I hear the weather is rather sad in Europe. Cold and wet in Paris, the same in London and just as cold in Milan. I can’t say that I am loving Dubai but at least it is summer here, with a lot of fresh produce and herbs piled in the markets including purslane (baqleh in Arabic), one of my favourite herbs.
Despite the trend towards global ingredients, purslane remains little known in the west. Perhaps because it is fragile. The leaves bruise easily and you need to be careful handling it. I don’t normally wash it. Instead, I just wipe off any earth delicately with kitchen paper. And I have to admit that I very rarely buy it in London looking as fresh as it does in the pictures above and below. And I certainly cannot pick up as much of it as I want and just stuff it in a bag, as in the display here. Middle Eastern shops have the herb neatly bunched up and I often have to discard part of the bunch because the stalks are too tightly packed resulting in some of the leaves ending up spoiled.
It’s green almonds season again. In full flow now but they were really expensive at the beginning — I paid $7 for 200 g about a month ago in Beirut which is a large amount of money for so little. Fortunately, when I went to Damascus a couple of weeks later, they were more plentiful and cheaper of course, and a lot larger too.
fine couscous: on the left before adding water to fluff it & on the right after adding the water but before the first steaming. It will fluff up even more after the 1st steaming, adding more water, then the second steaming
The last guest post by my lovely friend Charles Perry on when camel meat was fashionable was such a success that I asked him if he would do another one and I asked if he would write about how far back in history he can trace couscous. I reckoned that it would very interesting to know given how popular couscous is and what a global ingredient it has become. So, here is Charles’ post, followed by two recipes, one for how to steam couscous, and another for the seven vegetable broth to serve with it. I like to make mine without meat and I often use baby vegetables for a nicer presentation but you may not find these easily.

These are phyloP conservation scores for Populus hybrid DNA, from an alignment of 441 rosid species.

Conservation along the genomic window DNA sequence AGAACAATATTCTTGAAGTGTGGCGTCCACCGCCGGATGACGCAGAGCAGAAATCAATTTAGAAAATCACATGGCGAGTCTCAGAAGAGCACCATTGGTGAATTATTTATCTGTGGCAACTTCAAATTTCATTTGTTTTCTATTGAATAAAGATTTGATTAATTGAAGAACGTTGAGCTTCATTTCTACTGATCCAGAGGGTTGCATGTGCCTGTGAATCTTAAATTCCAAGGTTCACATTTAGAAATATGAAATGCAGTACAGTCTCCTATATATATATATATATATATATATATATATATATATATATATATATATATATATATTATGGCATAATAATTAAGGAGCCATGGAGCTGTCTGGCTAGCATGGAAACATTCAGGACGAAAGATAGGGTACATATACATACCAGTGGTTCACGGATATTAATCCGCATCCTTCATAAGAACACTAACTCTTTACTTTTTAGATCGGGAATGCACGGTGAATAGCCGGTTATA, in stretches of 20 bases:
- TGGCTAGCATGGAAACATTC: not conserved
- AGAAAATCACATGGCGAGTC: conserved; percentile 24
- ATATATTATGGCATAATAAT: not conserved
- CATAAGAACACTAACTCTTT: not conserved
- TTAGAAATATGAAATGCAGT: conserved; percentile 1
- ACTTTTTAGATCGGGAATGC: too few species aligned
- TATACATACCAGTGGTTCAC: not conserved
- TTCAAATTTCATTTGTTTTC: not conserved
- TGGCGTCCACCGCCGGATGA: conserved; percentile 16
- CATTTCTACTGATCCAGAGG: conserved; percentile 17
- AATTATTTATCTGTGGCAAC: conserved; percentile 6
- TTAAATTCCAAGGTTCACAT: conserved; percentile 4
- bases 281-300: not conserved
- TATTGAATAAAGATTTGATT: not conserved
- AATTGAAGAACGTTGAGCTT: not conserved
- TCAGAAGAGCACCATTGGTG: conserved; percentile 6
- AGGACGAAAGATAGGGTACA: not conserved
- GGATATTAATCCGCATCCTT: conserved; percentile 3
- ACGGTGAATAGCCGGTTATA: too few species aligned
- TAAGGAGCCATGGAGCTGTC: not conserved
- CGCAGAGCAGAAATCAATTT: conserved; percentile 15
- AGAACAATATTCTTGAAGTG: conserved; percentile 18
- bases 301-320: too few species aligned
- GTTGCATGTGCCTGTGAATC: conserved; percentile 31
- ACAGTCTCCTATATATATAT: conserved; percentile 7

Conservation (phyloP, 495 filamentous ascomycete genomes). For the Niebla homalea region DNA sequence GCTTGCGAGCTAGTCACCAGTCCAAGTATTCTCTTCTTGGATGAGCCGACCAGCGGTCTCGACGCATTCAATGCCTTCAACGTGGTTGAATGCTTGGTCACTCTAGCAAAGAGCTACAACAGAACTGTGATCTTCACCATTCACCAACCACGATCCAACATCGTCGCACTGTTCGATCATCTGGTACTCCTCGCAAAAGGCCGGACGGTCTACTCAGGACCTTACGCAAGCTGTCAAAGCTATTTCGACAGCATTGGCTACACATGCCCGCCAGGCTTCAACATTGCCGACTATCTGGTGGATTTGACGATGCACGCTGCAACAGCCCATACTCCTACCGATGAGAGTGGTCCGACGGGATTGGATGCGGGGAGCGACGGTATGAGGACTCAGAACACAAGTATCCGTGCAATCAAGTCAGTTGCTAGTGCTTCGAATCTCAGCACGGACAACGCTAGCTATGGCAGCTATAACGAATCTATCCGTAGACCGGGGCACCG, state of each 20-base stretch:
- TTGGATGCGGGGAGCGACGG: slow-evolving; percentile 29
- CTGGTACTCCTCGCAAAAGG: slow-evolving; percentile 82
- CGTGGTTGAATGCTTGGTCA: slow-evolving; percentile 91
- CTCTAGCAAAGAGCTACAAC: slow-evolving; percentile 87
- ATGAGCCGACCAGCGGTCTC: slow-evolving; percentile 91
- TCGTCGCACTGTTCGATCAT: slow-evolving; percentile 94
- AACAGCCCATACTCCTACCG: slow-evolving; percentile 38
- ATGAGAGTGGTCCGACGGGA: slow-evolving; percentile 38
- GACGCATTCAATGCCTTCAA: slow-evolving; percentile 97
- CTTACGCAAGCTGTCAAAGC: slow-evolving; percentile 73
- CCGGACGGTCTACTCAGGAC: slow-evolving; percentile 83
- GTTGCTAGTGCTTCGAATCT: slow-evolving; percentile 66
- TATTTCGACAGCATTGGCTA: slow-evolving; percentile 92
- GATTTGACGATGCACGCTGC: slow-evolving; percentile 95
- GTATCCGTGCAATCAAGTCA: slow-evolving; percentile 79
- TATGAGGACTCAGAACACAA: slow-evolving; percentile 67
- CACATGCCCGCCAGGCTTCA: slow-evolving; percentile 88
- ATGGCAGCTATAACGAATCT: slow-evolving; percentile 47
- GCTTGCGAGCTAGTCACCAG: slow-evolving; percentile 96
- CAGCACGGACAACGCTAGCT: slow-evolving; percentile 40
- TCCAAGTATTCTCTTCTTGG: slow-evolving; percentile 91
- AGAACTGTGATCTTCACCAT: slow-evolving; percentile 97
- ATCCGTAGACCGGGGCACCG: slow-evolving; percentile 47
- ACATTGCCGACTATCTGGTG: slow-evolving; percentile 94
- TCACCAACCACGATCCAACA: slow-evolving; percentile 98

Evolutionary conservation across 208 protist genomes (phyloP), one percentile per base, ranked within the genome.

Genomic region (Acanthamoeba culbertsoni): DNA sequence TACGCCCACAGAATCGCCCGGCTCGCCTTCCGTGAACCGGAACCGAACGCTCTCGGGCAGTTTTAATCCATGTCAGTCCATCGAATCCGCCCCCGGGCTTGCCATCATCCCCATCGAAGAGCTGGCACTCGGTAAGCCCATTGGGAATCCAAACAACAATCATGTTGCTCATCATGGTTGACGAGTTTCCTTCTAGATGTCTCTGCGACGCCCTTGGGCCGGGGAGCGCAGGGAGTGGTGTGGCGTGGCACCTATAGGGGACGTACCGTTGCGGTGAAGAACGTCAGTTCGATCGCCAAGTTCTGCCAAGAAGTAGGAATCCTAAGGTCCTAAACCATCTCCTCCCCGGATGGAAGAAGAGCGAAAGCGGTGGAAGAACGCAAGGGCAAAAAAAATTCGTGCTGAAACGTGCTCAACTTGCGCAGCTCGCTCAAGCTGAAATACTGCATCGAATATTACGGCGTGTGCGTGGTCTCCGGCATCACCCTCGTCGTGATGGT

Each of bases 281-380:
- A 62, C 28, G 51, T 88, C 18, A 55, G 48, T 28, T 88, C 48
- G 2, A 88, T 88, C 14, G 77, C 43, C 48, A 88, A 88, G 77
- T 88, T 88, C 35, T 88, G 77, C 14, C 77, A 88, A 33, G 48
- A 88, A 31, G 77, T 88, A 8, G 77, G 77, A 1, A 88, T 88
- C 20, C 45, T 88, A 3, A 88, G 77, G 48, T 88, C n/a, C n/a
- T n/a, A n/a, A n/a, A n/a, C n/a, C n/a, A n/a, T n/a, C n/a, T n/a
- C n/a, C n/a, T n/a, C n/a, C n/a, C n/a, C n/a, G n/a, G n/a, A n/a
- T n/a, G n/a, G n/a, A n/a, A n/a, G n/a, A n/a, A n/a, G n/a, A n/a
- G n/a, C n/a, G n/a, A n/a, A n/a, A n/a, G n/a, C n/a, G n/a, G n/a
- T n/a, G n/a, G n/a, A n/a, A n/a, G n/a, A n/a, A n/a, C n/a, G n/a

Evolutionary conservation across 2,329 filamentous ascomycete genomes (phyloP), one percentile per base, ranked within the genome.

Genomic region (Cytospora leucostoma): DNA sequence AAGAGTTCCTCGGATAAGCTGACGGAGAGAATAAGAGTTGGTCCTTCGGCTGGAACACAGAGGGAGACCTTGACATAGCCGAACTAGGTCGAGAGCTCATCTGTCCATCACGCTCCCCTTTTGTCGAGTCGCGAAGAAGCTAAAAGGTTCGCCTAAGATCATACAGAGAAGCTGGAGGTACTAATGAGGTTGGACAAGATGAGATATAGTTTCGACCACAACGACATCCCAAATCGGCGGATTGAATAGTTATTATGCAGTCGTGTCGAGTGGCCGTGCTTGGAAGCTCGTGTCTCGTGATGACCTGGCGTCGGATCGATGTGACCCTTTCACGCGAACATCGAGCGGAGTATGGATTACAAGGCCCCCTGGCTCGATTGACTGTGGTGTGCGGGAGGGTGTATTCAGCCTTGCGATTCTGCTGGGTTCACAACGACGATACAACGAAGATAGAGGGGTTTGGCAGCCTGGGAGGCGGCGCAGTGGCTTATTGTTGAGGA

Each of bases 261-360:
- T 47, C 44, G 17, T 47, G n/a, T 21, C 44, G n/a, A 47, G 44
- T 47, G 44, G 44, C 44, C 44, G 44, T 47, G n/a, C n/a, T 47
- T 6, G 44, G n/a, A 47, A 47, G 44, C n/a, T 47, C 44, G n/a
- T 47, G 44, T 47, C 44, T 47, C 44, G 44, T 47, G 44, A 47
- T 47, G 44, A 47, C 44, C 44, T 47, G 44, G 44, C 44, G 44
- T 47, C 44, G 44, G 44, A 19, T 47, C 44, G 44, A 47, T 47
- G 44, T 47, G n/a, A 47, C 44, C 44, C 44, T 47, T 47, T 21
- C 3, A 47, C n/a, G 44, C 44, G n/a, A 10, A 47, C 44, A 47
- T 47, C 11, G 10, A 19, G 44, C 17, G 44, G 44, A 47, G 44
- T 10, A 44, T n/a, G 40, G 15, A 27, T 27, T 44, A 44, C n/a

“Look up the word for couscous in a couple of dozen Berber dictionaries and you’ll be surprised how many ways there are of pronouncing the basic Berber name for it, seksu. (If you’re a linguist, you’ll also wonder exactly how seksu could have become the Arabic kuskusu.)
Couscous is the North African staple food, of course. In some places the word for it is just the local word for food in general, utshu or tt’am. A larger variety of couscous is called by the Berber name berkukes, which has a prefix meaning “large,” or by the Arabic word muhammas, which means “made to resemble chickpeas.”
I love Pakistani food, but it is not often that I can have it well prepared. The Lahore Kebab House in London has expanded and is no longer as good as it used to be and Salloo’s is too expensive and too far from where I live. And I can’t go to Karachi (where I had fabulous food last year) every day, or even every year.
Luckily, I happen to be in Dubai where my brother, a fine gourmet, lives and he seems to have the best addresses. Today, he took me for lunch to Barbecue Delights, a rather charmless restaurant in an equally charmless part of town but where the cooking is just perfect. As usual, we ordered far too much: raita and salad before anything, then chicken tikka, mutton ribs, lamb chops to start, followed by lamb biryani, potatoes, spinach, daal, and kulfi to finish.
Every dish apart from the lamb chops (tough and not so tasty) was scrumptious but my favourite was the mutton ribs. They reminded me of my mother’s dale’ mehshi (ribs stuffed with rice and minced meat). After lunch my brother showed me where he lived, on the 41st floor of a tower opposite the DIFC overlooking a good chunk of Dubai and the sea. Sadly, the light was not so good but the photograph below gives you an idea of how amazing the place is. I guess there are some consolations to being here.
Near Lamcy Square, Oud Metha, Dubai, Tel: +971 4 335 9868 or 9870